Maxim magazine, the bawdy men’s title that went up for sale in March, is seeing some bids of about $20 million, less than a 10th of the price its owners paid six years ago, according to people familiar with the situation.
Maxim publisher Alpha Media Group Inc., controlled by creditor Cerberus Capital Management LP, is expected to lose between $3 million and $5 million this year, according to the people, who asked not to be named because the matter is confidential.
The magazine’s owners are seeing yearly revenue declines as Maxim, once a leading men’s title, contends with an industrywide slump in marketing dollars. Advertisers and readers have shifted their attentions toward digital venues, where ad rates are cheaper and the content largely free.
Maxim’s annual ad sales dropped 18 percent to $112 million last year, compared with a 2.9 percent slide among magazines as a whole, according to the Publisher’s Information Bureau. In the first three months of this year, Maxim saw a 45 percent decline from a year earlier to $13.1 million.
The owners have continued to cut costs and are trying to contain losses within the range of a few million dollars, according to the people familiar with the company’s finances. A number of companies made qualifying initial bids, with second-round offers due July 15, these people said.
Competition from the Internet has hurt magazine advertising, and Maxim hasn’t fully capitalized on the growing digital audience.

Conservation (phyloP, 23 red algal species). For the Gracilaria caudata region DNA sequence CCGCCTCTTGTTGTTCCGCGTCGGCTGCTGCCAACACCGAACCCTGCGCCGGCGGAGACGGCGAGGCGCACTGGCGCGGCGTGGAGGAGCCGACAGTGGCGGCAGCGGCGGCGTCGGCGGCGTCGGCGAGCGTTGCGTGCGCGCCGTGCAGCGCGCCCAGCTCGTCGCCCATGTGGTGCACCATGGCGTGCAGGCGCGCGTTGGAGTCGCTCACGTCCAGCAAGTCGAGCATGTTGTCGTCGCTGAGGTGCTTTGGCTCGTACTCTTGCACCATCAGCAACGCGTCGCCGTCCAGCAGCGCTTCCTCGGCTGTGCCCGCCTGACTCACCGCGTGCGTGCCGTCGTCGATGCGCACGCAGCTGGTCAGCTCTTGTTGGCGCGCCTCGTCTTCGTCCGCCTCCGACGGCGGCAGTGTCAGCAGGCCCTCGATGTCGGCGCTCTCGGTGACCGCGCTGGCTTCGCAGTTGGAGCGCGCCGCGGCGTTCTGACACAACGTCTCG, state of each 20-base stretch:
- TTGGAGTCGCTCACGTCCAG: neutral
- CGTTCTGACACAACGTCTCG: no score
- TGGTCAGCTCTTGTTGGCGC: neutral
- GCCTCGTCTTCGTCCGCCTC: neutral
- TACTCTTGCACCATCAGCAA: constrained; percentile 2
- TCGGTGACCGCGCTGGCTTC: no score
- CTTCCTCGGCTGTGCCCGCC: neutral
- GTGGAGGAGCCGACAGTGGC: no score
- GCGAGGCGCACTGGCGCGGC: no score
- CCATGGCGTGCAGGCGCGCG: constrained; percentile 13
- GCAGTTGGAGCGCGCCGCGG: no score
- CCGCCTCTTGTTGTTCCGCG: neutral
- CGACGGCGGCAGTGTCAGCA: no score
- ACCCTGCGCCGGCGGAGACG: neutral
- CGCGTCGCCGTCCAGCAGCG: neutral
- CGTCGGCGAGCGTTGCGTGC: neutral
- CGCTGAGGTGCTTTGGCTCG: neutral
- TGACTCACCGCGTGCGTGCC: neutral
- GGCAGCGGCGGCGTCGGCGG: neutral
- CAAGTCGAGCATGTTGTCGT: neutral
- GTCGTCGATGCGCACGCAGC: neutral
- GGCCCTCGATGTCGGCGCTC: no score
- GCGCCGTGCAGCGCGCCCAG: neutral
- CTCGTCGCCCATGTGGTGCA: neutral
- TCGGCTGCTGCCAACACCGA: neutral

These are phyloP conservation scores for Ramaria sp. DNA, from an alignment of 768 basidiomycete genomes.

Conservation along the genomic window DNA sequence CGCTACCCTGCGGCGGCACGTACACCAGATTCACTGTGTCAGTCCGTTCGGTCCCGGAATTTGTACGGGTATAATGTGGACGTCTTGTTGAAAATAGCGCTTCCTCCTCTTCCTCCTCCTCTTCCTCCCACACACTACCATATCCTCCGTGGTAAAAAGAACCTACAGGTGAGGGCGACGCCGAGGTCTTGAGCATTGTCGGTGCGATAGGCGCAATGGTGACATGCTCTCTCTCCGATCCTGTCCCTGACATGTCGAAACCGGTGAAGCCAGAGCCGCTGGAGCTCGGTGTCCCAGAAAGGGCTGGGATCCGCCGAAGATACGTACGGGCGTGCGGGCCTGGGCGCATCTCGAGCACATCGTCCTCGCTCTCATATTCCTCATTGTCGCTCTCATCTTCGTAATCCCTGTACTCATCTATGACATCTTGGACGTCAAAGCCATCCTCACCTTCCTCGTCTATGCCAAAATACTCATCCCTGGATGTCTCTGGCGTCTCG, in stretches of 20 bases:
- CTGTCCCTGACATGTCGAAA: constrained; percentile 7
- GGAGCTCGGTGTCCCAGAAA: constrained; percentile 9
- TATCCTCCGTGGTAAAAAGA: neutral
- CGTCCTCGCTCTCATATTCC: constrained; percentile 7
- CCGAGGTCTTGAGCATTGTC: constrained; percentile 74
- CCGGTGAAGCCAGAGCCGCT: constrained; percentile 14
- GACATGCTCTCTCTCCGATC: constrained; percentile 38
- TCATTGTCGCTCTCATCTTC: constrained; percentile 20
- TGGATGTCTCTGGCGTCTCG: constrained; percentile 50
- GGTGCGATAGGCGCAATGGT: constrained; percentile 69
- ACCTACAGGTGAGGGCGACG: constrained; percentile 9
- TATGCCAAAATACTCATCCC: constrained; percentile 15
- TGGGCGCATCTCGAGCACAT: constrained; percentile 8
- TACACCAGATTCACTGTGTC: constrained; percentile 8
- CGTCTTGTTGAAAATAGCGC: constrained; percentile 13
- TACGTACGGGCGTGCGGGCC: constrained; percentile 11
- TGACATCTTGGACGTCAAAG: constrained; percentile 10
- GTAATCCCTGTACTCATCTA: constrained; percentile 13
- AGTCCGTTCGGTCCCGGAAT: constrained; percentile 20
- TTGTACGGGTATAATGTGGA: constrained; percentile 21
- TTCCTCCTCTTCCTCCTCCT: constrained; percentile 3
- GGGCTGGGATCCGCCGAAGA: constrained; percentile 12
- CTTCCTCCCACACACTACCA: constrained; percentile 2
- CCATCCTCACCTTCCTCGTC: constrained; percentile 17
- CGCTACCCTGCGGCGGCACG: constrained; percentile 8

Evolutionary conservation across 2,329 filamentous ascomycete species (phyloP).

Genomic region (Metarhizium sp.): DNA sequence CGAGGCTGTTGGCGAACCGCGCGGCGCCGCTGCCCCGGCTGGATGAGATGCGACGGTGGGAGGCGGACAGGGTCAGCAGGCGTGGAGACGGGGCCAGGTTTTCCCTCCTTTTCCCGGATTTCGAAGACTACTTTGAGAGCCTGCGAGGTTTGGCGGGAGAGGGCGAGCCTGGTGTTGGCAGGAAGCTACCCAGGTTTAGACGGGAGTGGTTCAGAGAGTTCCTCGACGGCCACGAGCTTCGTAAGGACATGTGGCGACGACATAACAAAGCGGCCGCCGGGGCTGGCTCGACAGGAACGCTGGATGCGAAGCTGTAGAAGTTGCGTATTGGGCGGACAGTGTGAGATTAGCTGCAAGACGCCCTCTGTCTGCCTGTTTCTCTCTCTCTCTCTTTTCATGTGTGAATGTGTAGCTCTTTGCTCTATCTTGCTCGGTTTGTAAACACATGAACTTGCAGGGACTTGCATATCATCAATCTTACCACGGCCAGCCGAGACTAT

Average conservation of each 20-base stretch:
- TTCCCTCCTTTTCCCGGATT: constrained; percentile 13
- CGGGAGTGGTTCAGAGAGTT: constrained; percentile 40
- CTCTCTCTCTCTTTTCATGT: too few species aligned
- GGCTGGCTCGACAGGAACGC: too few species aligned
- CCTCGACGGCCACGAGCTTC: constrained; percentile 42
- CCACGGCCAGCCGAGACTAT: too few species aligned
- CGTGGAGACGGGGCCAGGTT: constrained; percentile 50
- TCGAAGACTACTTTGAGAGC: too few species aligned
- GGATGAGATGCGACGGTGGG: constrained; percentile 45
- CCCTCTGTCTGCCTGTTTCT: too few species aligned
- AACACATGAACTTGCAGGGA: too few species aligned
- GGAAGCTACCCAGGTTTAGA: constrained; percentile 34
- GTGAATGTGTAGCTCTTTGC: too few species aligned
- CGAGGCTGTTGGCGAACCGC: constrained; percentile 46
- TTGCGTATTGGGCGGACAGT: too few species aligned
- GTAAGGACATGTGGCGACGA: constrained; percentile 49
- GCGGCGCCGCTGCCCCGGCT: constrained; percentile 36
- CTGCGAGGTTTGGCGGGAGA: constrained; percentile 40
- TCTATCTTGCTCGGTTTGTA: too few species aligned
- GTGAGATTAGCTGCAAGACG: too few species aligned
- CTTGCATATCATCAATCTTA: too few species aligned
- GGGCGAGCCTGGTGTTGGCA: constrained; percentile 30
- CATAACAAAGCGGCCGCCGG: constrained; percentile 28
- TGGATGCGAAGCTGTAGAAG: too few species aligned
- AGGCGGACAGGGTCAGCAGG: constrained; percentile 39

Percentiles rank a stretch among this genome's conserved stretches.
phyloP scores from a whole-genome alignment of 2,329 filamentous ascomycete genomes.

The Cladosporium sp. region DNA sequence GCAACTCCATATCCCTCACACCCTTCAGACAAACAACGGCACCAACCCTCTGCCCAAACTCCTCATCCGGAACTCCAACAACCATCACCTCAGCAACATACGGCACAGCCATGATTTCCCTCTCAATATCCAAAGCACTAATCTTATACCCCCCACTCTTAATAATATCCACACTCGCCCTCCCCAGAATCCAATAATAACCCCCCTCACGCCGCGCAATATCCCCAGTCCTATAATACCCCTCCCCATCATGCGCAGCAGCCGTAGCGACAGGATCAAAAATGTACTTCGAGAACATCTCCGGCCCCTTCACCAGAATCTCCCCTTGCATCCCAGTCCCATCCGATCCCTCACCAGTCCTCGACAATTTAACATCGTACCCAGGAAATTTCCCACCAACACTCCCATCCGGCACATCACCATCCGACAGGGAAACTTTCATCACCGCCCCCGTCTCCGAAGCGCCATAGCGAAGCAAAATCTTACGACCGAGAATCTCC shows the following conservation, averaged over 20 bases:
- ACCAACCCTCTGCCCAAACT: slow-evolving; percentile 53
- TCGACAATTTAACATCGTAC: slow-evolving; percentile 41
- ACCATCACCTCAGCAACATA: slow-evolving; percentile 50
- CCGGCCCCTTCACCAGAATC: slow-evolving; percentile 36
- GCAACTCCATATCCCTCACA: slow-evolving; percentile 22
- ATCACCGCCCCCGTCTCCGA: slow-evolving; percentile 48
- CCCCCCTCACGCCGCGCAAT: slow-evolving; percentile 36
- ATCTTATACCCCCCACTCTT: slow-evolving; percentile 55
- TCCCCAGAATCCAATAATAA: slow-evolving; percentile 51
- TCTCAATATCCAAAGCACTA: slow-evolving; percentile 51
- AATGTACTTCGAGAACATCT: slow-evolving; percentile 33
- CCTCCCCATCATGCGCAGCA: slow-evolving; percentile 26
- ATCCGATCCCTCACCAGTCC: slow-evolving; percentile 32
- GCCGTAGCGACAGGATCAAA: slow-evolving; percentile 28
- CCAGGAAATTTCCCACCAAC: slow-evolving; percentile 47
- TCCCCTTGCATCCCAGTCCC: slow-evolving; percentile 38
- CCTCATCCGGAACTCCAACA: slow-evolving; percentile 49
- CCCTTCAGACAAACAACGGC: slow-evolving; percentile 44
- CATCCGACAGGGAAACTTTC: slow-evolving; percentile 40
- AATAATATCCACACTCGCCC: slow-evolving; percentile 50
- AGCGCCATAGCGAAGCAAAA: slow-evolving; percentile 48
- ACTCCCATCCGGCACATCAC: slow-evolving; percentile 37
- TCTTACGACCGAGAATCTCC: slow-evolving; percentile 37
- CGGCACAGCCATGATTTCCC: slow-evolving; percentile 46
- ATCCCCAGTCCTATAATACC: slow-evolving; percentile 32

“Maxim does not comment on rumor or speculation, but we can confirm that Maxim is in discussions with a strong group of highly engaged, potential buyers,” Publisher Benjamin Madden said in an e-mailed statement.
Felix Dennis, the British publishing impresario, founded Maxim in 1995 and introduced it to U.S. audiences a few years later, luring in readers with the tagline “Sex Sports Beer Gadgets Clothes Fitness.” Its immediate success kicked off a wave of similarly themed titles and prompted U.S. men’s magazines to adjust their editorial voices to follow suit.
Dennis sold Maxim, along with sister titles Blender and Stuff, for $250 million in a leveraged buyout by an investment group led by Quadrangle Capital Partners LP in 2007, just before the recession gutted the magazine industry’s profits as it faced a steep drop in the ad market. The owners have since closed down Stuff and Blender.
In 2009, Quadrangle stopped payments on about $160 million of loans used to buy the magazine company, leaving creditors, led by Cerberus, as its new owners, according to one of the people. Peter Duda, a spokesman with firm Weber Shandwick that represents Cerberus, declined to comment.
Maxim published 11 times last year and has an average circulation of 2.5 million, according to the Alliance for Audited Media. While it’s still one of the largest men’s magazines by circulation, it saw a 22 percent drop in ad pages to 392 last year, compared with a year earlier, according to Publisher’s Information Bureau. Conde Nast’s GQ, another men’s title, saw a 3.5 percent drop in ad pages to 1,183, according to the bureau.
The U.S. magazine industry has increasingly struggled to find buyers for once-vaunted publications. Billionaire Barry Diller said earlier this year that he regretted buying Newsweek in 2010 and is now exploring a sale of the publication. Time Warner Inc., meanwhile, is spinning off its magazine division after a failed deal with Meredith Corp.
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